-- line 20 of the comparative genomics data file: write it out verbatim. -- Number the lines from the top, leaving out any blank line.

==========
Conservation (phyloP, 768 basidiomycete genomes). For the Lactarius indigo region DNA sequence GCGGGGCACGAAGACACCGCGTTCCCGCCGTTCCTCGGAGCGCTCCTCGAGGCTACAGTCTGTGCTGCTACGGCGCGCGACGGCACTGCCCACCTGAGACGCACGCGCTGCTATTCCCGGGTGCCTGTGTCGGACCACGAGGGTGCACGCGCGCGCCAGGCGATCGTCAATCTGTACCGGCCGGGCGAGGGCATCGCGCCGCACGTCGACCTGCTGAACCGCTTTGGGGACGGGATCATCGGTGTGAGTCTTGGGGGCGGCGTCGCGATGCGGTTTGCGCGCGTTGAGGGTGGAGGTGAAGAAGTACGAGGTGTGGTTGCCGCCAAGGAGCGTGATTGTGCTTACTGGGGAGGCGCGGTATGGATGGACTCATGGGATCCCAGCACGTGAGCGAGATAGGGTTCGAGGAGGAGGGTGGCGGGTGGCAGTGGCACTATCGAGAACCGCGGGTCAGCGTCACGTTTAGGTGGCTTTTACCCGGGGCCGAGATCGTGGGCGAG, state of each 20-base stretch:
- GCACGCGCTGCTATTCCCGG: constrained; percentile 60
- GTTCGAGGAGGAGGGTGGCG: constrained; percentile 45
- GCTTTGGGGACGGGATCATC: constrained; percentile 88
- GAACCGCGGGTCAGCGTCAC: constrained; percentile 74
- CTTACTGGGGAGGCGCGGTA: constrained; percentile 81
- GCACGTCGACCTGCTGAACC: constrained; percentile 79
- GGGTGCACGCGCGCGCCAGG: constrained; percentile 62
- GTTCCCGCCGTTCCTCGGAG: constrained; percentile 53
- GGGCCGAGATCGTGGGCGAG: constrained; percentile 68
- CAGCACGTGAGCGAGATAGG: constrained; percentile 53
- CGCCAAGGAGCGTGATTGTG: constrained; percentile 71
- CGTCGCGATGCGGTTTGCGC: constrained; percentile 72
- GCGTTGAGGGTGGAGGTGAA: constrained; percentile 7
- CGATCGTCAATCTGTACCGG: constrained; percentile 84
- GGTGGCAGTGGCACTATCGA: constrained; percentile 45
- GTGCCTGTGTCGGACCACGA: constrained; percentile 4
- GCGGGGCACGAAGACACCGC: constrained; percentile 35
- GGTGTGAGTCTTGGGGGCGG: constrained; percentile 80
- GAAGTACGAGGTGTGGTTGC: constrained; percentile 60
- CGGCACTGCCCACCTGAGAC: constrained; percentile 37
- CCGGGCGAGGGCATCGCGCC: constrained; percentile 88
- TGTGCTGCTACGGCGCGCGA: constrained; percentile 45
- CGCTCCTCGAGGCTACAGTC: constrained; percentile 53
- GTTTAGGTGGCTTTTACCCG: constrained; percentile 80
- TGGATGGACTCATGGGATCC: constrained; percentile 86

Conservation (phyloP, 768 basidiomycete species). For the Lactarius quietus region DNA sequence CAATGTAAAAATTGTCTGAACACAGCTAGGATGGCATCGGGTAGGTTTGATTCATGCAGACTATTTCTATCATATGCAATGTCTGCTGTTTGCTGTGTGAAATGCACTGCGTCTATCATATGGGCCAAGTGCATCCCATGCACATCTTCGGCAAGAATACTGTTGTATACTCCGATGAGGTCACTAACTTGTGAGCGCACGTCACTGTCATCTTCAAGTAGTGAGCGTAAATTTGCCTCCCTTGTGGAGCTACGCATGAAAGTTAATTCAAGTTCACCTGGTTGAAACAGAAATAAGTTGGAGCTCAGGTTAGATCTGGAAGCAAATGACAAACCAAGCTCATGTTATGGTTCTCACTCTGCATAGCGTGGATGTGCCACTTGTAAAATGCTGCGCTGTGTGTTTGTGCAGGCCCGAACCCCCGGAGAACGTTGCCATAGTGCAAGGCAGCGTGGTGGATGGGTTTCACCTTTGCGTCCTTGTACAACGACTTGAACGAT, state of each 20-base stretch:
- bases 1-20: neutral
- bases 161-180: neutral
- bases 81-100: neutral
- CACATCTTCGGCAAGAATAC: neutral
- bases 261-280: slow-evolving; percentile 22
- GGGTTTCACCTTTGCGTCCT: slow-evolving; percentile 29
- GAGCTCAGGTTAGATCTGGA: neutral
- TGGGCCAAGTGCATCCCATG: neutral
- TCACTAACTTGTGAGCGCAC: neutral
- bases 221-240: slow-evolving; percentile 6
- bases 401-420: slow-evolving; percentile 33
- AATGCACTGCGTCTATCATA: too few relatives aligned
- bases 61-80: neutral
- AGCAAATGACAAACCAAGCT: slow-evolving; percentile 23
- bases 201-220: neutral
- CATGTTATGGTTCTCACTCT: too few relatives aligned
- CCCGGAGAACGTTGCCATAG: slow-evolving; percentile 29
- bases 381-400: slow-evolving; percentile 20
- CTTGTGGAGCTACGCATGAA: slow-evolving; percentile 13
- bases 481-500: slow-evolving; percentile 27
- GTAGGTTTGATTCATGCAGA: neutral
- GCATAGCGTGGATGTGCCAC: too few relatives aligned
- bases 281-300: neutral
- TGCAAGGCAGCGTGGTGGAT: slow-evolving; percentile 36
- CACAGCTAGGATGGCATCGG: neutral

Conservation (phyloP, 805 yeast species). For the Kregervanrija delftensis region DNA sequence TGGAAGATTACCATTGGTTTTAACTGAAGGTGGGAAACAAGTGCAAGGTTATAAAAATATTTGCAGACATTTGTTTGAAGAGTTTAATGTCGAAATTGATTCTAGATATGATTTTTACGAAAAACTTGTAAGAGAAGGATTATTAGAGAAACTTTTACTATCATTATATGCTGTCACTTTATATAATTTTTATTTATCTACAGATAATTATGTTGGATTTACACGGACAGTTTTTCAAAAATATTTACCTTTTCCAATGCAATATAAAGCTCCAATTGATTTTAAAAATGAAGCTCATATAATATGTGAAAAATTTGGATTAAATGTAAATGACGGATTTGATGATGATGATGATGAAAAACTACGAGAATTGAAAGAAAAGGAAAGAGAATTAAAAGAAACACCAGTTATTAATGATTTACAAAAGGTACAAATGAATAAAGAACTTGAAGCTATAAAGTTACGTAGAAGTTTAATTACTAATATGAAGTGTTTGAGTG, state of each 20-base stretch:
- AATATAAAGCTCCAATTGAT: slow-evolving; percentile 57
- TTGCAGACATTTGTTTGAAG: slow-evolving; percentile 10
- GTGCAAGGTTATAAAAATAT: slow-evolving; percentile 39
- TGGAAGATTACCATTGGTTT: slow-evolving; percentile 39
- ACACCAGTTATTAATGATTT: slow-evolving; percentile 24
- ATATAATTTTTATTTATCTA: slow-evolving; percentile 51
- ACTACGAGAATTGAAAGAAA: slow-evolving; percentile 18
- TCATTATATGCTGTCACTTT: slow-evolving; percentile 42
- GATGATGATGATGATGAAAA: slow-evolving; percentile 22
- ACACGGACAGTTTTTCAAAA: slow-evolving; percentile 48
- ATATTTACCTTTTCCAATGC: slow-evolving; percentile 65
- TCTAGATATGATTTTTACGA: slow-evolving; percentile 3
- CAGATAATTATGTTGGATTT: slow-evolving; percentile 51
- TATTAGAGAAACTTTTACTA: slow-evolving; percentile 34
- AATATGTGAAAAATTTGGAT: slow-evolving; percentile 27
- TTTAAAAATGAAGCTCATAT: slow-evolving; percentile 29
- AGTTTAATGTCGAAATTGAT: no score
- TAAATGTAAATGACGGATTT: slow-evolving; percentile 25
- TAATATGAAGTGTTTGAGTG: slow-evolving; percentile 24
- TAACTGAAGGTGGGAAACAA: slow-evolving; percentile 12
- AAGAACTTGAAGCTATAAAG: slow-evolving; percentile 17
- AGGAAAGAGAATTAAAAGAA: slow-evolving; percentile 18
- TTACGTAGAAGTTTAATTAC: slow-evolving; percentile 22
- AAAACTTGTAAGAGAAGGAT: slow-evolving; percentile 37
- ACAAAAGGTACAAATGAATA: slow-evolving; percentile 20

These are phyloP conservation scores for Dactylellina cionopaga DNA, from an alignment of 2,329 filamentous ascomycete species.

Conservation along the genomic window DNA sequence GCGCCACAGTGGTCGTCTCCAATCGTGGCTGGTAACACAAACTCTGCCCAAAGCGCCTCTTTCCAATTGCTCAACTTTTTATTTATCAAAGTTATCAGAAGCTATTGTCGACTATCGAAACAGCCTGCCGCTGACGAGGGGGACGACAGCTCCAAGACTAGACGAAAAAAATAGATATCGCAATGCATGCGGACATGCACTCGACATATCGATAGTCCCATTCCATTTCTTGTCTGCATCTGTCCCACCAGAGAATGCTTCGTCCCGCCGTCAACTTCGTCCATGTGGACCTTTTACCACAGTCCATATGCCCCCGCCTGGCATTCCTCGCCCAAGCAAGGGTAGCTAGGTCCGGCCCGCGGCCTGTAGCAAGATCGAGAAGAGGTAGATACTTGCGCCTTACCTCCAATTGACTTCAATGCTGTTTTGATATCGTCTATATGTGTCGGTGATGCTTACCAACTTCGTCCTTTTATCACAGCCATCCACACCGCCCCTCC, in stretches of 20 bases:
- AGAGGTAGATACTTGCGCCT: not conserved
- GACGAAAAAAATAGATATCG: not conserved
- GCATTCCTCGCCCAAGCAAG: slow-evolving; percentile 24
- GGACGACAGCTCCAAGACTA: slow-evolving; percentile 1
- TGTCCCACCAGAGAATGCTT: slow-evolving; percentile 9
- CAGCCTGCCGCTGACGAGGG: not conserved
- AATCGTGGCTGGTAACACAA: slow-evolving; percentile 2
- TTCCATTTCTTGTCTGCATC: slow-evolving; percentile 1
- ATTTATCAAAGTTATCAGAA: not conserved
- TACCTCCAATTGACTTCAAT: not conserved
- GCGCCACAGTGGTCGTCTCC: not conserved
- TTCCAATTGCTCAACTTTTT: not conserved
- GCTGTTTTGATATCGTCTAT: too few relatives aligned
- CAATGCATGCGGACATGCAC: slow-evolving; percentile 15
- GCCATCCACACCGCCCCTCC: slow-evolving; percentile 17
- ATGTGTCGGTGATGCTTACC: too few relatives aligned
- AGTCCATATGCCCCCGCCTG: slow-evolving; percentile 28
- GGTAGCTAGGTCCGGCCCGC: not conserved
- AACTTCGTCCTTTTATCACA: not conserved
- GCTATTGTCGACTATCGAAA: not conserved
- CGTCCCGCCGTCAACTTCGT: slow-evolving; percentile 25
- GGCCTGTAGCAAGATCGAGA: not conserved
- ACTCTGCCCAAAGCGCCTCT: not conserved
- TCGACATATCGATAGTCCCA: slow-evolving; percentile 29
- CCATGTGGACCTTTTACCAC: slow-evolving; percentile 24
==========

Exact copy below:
- GAAGTACGAGGTGTGGTTGC: constrained; percentile 60